HIGH ON the list of troubles no one wants to deal with are teen-age criminals -- the sort of tough young people who hop around the streets mugging others while being unemployed and refusing to go to school. In Washington, many of these youths end up at the city's detention centers, Cedar Knoll and Oak Hill, in Laurel, Maryland, 30 miles from the city. Children found by courts to be involved with crime are held in those places. Mixed in with them, for an average of 70 days, are children merely accused of crime -- most of them are subsequently found not guilty.

In 1978 Judge Gladys Kessler, after studying reports of suicide attempts, sexual abuse and beatings at the centers, demanded immediate improvements in staffing, education, medical care and other services.Her ruling is still under appeal. Meanwhile, few of her recommendations have been acted on.

Last December conditions at the centers again came to her attention. A 12-year-old robbery suspect at Cedar Knoll claimed he and three others had been beaten by a counselor whom he had accused of having sex with another boy. The 12-year-old said older children had beaten him up and lit matches stuck between his toes as he slept. Said Judge Kessler: "The District government is prepared -- quite literally -- to give up on this child and warehouse him at Cedar Knoll where he has already been abused by a counselor, where he will get minimal schooling and where he will get little or no counseling or therapy."

A visit to Laurel confirms much of what the judge said. The counselors do not appear to be bad guys so much as men caught in a brutal situation. "It should be one of us to every 10 of them," a counselor says, "but it's one to every 20. Suppose you're locked up with 20 of these kids, three of them have got a murder beef. All of them want to try you. If they were coming at you, you'd do anything you could to keep alive, too. Is that brutality?"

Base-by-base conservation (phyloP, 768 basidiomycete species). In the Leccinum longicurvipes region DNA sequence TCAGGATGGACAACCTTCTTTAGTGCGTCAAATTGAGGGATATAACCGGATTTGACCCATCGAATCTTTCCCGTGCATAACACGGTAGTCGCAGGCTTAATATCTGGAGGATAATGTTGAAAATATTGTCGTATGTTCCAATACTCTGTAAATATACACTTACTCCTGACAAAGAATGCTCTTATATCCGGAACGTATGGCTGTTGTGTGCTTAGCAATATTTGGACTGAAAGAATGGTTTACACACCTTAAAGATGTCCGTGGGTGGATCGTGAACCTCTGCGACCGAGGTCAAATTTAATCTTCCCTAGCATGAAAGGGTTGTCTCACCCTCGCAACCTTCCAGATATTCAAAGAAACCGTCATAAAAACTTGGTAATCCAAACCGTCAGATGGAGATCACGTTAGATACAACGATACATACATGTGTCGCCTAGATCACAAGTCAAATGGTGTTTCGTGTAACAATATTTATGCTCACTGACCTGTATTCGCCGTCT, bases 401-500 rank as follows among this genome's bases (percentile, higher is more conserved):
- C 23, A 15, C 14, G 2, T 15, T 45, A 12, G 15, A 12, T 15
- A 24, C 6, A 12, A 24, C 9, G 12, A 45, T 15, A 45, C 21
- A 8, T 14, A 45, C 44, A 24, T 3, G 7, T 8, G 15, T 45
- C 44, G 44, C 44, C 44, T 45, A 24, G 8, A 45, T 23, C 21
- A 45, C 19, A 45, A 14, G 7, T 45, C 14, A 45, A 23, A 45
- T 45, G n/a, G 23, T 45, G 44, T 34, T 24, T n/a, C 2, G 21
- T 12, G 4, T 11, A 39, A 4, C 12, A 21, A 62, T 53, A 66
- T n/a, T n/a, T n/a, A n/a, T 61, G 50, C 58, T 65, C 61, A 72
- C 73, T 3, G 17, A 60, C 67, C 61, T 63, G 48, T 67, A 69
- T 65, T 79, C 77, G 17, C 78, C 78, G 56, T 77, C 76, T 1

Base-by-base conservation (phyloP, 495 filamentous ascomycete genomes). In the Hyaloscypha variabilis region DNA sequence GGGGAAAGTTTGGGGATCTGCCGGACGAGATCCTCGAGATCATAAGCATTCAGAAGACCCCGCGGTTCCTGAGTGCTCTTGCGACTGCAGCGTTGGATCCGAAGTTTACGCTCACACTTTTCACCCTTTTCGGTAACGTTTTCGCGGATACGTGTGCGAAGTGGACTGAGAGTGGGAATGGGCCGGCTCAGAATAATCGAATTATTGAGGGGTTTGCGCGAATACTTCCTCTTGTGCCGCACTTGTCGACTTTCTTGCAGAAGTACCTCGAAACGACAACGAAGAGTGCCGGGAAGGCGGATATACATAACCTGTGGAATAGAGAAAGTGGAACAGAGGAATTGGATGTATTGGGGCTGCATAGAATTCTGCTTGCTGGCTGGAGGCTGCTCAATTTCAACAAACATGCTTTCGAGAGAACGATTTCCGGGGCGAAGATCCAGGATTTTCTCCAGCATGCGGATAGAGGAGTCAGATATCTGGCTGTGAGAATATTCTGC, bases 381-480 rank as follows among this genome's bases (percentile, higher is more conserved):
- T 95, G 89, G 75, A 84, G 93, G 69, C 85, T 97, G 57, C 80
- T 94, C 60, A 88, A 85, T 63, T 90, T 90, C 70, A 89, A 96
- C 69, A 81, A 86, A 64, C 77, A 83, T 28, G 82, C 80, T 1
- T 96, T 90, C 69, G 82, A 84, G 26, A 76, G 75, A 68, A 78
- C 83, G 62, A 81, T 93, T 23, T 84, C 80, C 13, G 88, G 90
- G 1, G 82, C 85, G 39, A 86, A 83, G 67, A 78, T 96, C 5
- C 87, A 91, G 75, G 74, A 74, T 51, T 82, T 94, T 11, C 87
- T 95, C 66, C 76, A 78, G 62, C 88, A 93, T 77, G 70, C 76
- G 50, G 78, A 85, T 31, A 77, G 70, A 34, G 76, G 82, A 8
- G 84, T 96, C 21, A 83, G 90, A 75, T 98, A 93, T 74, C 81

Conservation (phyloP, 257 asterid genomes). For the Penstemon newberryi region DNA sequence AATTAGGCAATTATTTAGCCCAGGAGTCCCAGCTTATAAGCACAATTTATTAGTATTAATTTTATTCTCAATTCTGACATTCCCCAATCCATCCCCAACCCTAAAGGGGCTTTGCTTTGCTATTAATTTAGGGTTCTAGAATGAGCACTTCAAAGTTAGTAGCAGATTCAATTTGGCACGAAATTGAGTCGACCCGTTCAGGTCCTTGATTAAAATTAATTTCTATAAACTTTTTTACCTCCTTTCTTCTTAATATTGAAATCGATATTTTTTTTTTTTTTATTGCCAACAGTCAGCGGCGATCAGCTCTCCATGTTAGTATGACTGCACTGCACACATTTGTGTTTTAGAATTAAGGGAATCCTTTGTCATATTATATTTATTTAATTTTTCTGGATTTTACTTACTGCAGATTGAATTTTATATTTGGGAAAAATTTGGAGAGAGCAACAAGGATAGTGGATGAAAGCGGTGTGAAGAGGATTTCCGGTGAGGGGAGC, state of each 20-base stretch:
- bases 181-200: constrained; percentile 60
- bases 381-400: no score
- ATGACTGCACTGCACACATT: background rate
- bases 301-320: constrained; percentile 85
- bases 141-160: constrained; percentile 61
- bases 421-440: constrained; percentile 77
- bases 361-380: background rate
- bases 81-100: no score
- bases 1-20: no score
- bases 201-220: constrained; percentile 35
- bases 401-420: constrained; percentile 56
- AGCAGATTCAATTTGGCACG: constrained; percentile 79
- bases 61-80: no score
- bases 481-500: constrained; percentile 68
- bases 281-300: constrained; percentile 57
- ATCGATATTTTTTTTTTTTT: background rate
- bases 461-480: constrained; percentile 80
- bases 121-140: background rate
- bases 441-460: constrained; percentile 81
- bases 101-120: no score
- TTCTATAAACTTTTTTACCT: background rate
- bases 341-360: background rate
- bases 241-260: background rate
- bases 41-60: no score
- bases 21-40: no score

Around the centers are yellow complaint boxes. In 1980 there were 2,000 complaints, 200 for beatings. Yet no counselor was fired. Even in a case where a child's jaw was broken, the counselor found to be involved appealed and was reinstated.

Vocational shops at Oak Hill are closed: either teachers do not want to deal with these teen-agers, or positions have fallen to a budget freeze. Academic classes are regularly canceled because, though money is available, substitute teachers can't be found. Academic schools at the centers are not connected to District schools, so children, typically four years behind in reading and math when they arrive, often drop out when they return to the city. "School ain't nothing out here," says a 17-year-old accused bank robber at Oak Hill. "I ain't been in weeks. The only shop they got me in is laundry. That ain't teaching me nothing. They just got me doing their laundry."

The dominant philosophy at the centers is keeping the teen-agers locked up so they won't be on city streets to bother anyone. Administrators, judges and counselors at Laurel admit that rehabilitation is a foreign concept. But without rehabilitation, the ideal of the juvenile justice system acting as a wise elder leading youngsters away from crime is a mockery. The juvenile system becomes a punishment system alone. An estimated 25 percent of the children come back to the centers, charged with another crime, and an even higher percentage moves on in time to adult jails.